The recent announcement that the coalition government is to phase out the default retirement age of 65 was met with apprehension by some employers. Concerns were expressed that by abolishing fixed retirement ages we are loosing a dignified way of retiring staff whose performance may be in decline. In addition, employers feared that unproductive employees would cling on to their jobs.
This parallels debates in the US when mandatory retirement ages were effectively outlawed in the mid 1980s. However, the US experience, and wider research, suggests that if HR professionals are doing their jobs effectively organisations have little to fear and perhaps something to gain from the change in the law.
There is little academic evidence that unproductive staff cling to their jobs in large numbers in the US. Although employment rates past 65 are higher in the US, the majority of employees leave employment by this age. Those that remain in work are disproportionately higher educated and healthier (indeed, US legislation has failed to get the poorest working precisely because it is hard for them to compete in the labour market). There is also reason to believe that those remaining in employment are often the most committed, as US and UK survey-based studies show that work commitment is often highest amongst oldest workers.
The concern that a fixed retirement age offers a dignified exit from employment slightly misses the point in my view. Abolishing the default retirement age will not abolish retirement as a dignified route out of employment. However, allowing employers to use fixed retirement ages has arguably encouraged managers to cease developing and progressing workers prematurely in the UK. This, in itself, is a source of indignity for older employees and potentially has motivational and productivity costs for the organisation.
There will be some significant consequences for HR professionals and their organisations, however. Until 2006 there was no age discrimination legislation, and employers could terminate an individual’s employment almost at will after 65. Research by Sarah Vickerstaff from this period suggests line managers typically decided who could continue working beyond normal retirement age, often on a rather arbitrary and inconsistent basis. The law changed in 2006, allowing employees the right to request continued employment past 65. However, recent research by Matthew Flynn, in which 70 employers were interviewed in depth, suggests little has changed. Line managers have retained a huge degree of discretion over deciding when people can continue working and few employers have consistent policies or procedures in this regard.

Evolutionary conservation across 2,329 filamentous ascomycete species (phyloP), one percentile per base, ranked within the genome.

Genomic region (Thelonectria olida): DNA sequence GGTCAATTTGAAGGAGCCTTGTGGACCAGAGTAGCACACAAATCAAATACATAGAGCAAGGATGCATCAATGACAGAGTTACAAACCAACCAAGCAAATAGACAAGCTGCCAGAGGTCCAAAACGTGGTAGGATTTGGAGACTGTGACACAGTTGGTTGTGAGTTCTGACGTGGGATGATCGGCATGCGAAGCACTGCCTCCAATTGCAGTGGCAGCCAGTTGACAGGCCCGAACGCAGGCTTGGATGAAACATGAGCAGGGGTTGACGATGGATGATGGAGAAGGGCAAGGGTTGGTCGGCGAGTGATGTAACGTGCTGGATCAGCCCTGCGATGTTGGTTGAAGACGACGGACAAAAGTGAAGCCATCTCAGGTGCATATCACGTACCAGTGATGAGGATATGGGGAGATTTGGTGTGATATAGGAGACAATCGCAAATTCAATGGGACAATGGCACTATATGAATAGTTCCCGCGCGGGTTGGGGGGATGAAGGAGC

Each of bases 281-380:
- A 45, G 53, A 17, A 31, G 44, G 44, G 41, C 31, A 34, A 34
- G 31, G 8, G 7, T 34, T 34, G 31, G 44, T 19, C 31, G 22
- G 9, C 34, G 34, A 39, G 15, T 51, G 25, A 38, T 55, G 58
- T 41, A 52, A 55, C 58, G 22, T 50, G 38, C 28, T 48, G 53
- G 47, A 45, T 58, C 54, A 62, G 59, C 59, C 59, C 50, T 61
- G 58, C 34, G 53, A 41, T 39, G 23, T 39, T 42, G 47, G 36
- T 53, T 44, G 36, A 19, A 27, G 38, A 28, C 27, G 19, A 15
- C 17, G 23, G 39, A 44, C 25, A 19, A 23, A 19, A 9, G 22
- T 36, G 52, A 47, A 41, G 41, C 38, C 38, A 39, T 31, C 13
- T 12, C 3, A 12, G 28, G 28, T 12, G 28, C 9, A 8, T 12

Clearly arbitrary treatment of older workers cannot continue following the legislative changes. Employers wishing to dismiss an individual over 65 will have to use the same procedures as they do for younger employees, based on capability, conduct, illegality or some other substantial reason. This means that effective systems of performance management are advisable, so that decisions about continued employment are seen to be fair and legally defensible. This will have costs and many employers are wary of having to monitor the performance of older workers. However, if conducted constructively, enhanced performance management systems can have beneficial consequences. There is a wealth of UK research that suggests older workers disengage and leave employment early if they feel they are not being supported and invested in
Of course the changes will have consequences for line managers, who need to be made aware of the legal ramifications. However, the legal side, although extremely important, is perhaps rather secondary to the need for people skills in managing the transition of employees into retirement. Relatively few age discrimination cases are brought in the US; on the other hand the vast majority of people retire and for some individuals this will be a difficult process. There may well be cases where a manger has to deal with an employee who does not recognise that from a work perspective it might be a good idea to retire; dealing with situations such as this will require a great degree of sensitivity and tact. This is clearly an area where line managers could do with some training.
Finally, employers who want to retain the expertise of older employees need to recognise that the legal changes will only take them so far. Older people often have many claims on their time, whether it be caring for grandchildren or an aged parent, voluntary work, or simply the desire for more leisure. Research reviewed for the EU Workcare Synergies Project consistently highlights the possibilities for encouraging gradual retirement. This means enabling people to reduce their hours of employment in the lead up to ‘full’ retirement; policies such as allowing more flexible working arrangements and allowing people to take their pension whilst working may encourage this.
HR professionals may benefit from a wider understanding of the factors influencing work and retirement in older age, and are able to get in touch with the author about a free seminar series called Rethinking Retirement organised by the Universities of Brighton, Kent and Edinburgh.
David Lain is a Research Officer at the University of Brighton Business School